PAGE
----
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Ogunbiyi, Isaac Adejoju (1972) The Arabic short story in Tunisia up to 1970. PhD thesis. SOAS University of London. DOI:

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In order to ensure a thorough survey of the available corpus of Tunisian short stories from I906 when the earliest modem Tunisian story is recorded, I have adopted a broadly historical framework for the presentation of this thesis. The introduction contains a geographical, historical, social and cultural sketch of Tunisia followed by an analysis of the validity of the existence of the Tunisian Arabic short story in Chapter One. In Chapter Two, I discuss the problem of language - classical or colloquial - in the modem Tunisian short story. Chapter Three is about the pioneers of the story in Tunisia between 1906 and 1912. These were al-Suwaisi al-Jadawi, Manashu, Fahmi and al-Jaaibi whose stories reflected their general concern for socio-political reforms. In Chapter Four, I discuss the al-Alam al-Adabi 'school' of short story writers (1930-1938) and the prominent role played by this review and its contributors in laying the first firm foundation for the Tunisian Arabic short story. Chapter Five is on the period 1940-1956 when Ali al-Duaji the 'father of the Tunisian Arabic short story' emerged and with him, al-Masadi the metaphysical story-writer and other smaller fries like Karabaka, the two Bakir brothers and Tawfiq bu Ghadir. Chapter Six deals with the principal themes in post-independence Arabic short story such as politics such nationalism, social conditions, conflict of generations, and it concludes with a note on the cross~fertilisation of ideas among Tunisian short story writers. Chapter Seven is about short stories by Tunisian women in which they portray their lives, problems and aspirations and Chapter Eight deals with the latest trends in story-writing among Tunisian youths (especially al-Madani) who are highly Influenced by French nouveau- roman writers. The conclusion is a resume of the socio-cultural content of the Tunisian Arabic short story based on the works of some key-writers and the factors which portend a future expansion of the short story in Tunisia.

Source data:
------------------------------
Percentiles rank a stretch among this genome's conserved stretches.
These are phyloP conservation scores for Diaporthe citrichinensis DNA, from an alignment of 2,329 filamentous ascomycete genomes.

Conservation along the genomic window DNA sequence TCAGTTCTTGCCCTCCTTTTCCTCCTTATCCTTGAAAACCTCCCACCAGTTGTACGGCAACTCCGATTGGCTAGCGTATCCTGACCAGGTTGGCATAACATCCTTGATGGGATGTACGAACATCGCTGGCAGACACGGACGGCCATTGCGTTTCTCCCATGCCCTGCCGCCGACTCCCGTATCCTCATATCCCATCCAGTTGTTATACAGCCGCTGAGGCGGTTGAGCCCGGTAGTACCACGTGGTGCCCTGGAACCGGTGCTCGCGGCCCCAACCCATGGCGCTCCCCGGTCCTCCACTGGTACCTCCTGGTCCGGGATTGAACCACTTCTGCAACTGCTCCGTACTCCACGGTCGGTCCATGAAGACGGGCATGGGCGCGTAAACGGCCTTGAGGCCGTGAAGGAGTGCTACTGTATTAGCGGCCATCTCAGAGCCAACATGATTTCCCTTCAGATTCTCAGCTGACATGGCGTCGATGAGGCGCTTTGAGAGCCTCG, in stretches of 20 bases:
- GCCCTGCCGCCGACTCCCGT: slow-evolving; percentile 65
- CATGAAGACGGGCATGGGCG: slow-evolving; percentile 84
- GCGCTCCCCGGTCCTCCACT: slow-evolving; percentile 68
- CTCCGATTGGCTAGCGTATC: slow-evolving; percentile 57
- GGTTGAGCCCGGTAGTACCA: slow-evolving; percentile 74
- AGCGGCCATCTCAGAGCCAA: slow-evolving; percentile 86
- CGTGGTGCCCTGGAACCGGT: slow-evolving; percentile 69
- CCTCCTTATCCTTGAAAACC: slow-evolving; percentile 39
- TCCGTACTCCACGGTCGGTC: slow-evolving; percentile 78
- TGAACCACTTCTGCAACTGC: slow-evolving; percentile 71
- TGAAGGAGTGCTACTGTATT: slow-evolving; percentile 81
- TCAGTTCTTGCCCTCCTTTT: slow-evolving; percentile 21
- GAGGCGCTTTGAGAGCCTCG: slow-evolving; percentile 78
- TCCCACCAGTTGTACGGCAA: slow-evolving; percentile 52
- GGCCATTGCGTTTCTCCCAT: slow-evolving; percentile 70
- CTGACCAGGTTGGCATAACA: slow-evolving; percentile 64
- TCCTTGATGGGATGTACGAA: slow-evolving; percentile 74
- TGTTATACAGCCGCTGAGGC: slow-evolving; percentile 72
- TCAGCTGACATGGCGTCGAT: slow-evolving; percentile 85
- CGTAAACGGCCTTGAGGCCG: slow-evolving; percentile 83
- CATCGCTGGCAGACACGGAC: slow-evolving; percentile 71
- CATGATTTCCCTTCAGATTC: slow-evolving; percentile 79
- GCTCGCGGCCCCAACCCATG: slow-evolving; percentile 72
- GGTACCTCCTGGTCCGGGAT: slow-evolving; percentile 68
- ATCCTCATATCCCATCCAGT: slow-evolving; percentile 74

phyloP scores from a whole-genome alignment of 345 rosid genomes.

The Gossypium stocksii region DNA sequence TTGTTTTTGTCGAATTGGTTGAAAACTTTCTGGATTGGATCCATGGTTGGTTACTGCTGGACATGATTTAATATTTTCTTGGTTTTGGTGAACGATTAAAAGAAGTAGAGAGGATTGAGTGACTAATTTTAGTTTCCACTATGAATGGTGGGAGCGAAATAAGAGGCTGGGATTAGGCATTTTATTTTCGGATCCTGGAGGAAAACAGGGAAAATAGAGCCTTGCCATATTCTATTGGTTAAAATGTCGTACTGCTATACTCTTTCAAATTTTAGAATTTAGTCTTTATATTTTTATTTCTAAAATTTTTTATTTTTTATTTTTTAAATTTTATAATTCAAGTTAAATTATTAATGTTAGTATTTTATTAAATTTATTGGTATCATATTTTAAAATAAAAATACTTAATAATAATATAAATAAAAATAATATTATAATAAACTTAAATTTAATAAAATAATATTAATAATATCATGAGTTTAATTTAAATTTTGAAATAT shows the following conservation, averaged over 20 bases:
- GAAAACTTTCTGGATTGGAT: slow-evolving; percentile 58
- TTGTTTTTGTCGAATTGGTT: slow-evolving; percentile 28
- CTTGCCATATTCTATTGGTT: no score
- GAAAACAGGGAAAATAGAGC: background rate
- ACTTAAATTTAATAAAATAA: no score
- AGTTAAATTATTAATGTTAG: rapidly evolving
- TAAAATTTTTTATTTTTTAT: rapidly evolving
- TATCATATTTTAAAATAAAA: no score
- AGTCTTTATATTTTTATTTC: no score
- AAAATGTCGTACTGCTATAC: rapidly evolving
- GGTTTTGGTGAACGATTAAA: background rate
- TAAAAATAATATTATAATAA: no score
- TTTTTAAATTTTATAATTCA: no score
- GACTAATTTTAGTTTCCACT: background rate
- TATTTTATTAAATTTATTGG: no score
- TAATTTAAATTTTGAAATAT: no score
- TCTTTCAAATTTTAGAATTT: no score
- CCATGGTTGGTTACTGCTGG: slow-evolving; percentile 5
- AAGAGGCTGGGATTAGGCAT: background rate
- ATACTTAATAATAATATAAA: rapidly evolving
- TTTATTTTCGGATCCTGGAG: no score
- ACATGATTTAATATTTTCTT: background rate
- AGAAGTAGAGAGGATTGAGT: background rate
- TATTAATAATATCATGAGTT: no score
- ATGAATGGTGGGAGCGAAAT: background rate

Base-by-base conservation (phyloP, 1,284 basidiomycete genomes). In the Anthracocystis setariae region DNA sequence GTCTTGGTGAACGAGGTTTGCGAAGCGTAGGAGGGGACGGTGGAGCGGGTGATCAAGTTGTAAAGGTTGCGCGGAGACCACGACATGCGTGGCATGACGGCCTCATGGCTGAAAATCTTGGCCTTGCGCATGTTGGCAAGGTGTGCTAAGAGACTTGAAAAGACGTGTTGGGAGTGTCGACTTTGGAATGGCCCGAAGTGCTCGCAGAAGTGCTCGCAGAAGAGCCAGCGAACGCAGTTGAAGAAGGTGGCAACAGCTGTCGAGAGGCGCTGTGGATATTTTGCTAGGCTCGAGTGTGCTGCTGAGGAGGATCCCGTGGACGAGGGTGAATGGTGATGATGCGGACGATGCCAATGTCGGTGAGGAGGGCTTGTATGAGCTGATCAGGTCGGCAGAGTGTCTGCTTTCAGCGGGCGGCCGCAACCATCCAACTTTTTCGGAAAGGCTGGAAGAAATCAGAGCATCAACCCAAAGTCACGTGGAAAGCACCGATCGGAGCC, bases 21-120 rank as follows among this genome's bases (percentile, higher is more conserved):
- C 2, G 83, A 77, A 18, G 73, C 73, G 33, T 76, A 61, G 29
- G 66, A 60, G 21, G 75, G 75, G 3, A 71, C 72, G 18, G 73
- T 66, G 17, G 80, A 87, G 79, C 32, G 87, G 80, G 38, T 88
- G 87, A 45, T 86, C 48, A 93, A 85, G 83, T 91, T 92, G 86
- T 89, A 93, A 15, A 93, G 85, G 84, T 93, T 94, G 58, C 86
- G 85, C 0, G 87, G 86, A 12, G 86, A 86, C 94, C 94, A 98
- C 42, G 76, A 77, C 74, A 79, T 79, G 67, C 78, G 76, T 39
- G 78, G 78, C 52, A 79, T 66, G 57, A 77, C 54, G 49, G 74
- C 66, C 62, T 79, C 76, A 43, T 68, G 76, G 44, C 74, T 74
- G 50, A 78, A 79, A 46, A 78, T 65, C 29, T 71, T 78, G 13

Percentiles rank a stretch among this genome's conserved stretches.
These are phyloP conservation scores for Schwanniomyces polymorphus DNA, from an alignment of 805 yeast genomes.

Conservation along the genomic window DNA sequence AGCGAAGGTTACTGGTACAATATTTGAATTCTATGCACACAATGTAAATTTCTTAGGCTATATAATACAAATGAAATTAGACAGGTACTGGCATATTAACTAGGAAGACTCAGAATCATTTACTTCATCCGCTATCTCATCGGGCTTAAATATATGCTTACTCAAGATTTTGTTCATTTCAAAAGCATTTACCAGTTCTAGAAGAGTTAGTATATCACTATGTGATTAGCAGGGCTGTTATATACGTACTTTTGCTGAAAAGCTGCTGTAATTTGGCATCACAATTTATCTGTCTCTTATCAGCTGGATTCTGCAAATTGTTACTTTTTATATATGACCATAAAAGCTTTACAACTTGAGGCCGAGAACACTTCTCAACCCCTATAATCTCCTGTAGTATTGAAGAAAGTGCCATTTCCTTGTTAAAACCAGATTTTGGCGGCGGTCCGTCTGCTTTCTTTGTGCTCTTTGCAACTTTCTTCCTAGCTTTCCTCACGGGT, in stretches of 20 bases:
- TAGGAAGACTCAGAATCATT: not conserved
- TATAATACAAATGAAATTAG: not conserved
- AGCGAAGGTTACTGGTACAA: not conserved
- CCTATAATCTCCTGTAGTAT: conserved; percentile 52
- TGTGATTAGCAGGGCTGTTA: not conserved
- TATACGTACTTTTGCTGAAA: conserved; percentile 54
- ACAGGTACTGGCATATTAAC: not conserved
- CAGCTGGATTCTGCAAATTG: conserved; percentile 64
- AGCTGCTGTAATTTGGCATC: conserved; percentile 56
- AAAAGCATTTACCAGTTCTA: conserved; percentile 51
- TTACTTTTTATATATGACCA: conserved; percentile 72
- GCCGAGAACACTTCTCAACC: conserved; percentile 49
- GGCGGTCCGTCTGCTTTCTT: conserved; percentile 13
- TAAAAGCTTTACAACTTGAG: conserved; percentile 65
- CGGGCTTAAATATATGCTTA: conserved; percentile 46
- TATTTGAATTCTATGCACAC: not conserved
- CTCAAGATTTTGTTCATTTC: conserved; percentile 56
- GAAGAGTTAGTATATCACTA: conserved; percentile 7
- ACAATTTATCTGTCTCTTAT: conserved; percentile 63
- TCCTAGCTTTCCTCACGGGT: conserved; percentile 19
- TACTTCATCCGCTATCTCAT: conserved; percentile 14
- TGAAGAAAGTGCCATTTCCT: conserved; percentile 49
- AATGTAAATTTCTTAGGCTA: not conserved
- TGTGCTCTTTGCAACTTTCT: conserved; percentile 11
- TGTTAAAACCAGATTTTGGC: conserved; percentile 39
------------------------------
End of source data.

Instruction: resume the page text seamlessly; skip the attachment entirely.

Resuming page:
Item Type: Theses (PhD)
SOAS Departments & Centres: SOAS Research Theses > Proquest
DOI (Digital Object Identifier):
Date Deposited: 16 Oct 2018 14:59

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